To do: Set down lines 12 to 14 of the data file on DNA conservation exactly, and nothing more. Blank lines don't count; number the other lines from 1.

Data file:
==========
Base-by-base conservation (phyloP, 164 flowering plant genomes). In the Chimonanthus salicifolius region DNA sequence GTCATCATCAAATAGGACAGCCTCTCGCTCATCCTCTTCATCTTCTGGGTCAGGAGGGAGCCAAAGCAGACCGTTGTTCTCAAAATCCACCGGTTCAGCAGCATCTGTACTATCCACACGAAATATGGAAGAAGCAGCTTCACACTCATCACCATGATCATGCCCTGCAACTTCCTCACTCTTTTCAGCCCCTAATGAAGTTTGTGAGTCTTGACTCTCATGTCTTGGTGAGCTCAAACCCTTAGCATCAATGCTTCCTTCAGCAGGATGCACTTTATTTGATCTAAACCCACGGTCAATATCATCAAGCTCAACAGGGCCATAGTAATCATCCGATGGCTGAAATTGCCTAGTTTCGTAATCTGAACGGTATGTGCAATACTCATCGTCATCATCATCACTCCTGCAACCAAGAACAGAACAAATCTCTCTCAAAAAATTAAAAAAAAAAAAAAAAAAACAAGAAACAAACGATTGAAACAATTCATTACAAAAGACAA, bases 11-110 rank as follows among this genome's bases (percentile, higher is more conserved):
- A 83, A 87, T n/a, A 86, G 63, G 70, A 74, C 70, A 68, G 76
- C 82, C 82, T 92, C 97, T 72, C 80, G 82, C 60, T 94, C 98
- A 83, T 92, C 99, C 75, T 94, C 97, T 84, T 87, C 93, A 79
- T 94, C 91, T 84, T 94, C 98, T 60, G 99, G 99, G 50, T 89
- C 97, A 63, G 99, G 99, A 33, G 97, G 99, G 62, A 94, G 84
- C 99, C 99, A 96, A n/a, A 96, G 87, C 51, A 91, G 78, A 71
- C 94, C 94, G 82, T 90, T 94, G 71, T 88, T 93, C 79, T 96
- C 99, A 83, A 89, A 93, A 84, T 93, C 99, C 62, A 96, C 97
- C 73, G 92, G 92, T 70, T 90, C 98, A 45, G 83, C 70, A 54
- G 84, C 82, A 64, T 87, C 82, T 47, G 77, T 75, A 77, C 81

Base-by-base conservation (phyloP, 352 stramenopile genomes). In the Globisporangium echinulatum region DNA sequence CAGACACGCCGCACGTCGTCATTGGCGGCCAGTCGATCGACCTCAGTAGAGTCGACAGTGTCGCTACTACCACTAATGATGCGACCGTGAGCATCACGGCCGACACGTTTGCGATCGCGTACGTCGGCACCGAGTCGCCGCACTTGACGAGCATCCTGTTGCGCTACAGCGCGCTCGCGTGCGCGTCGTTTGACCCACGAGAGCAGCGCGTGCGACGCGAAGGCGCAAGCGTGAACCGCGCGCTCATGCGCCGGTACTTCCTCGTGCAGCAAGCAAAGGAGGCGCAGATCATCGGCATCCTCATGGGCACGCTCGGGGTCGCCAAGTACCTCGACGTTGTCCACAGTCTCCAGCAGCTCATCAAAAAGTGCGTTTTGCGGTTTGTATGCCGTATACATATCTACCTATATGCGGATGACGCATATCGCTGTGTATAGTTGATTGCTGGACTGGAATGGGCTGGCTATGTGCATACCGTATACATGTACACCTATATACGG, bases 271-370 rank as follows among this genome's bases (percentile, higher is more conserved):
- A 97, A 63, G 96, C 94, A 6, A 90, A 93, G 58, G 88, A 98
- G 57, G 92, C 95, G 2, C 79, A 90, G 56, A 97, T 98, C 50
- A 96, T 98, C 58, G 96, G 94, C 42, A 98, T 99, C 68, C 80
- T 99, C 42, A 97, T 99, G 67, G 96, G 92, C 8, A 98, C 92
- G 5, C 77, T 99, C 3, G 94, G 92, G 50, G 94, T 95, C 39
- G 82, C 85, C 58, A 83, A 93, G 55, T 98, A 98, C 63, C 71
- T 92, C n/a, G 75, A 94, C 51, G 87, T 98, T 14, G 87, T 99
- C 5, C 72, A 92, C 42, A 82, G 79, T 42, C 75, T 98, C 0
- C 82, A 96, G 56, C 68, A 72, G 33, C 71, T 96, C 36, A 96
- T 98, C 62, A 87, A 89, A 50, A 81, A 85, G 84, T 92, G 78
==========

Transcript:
Base-by-base conservation (phyloP, 352 stramenopile genomes). In the Globisporangium echinulatum region DNA sequence CAGACACGCCGCACGTCGTCATTGGCGGCCAGTCGATCGACCTCAGTAGAGTCGACAGTGTCGCTACTACCACTAATGATGCGACCGTGAGCATCACGGCCGACACGTTTGCGATCGCGTACGTCGGCACCGAGTCGCCGCACTTGACGAGCATCCTGTTGCGCTACAGCGCGCTCGCGTGCGCGTCGTTTGACCCACGAGAGCAGCGCGTGCGACGCGAAGGCGCAAGCGTGAACCGCGCGCTCATGCGCCGGTACTTCCTCGTGCAGCAAGCAAAGGAGGCGCAGATCATCGGCATCCTCATGGGCACGCTCGGGGTCGCCAAGTACCTCGACGTTGTCCACAGTCTCCAGCAGCTCATCAAAAAGTGCGTTTTGCGGTTTGTATGCCGTATACATATCTACCTATATGCGGATGACGCATATCGCTGTGTATAGTTGATTGCTGGACTGGAATGGGCTGGCTATGTGCATACCGTATACATGTACACCTATATACGG, bases 271-370 rank as follows among this genome's bases (percentile, higher is more conserved):
- A 97, A 63, G 96, C 94, A 6, A 90, A 93, G 58, G 88, A 98
- G 57, G 92, C 95, G 2, C 79, A 90, G 56, A 97, T 98, C 50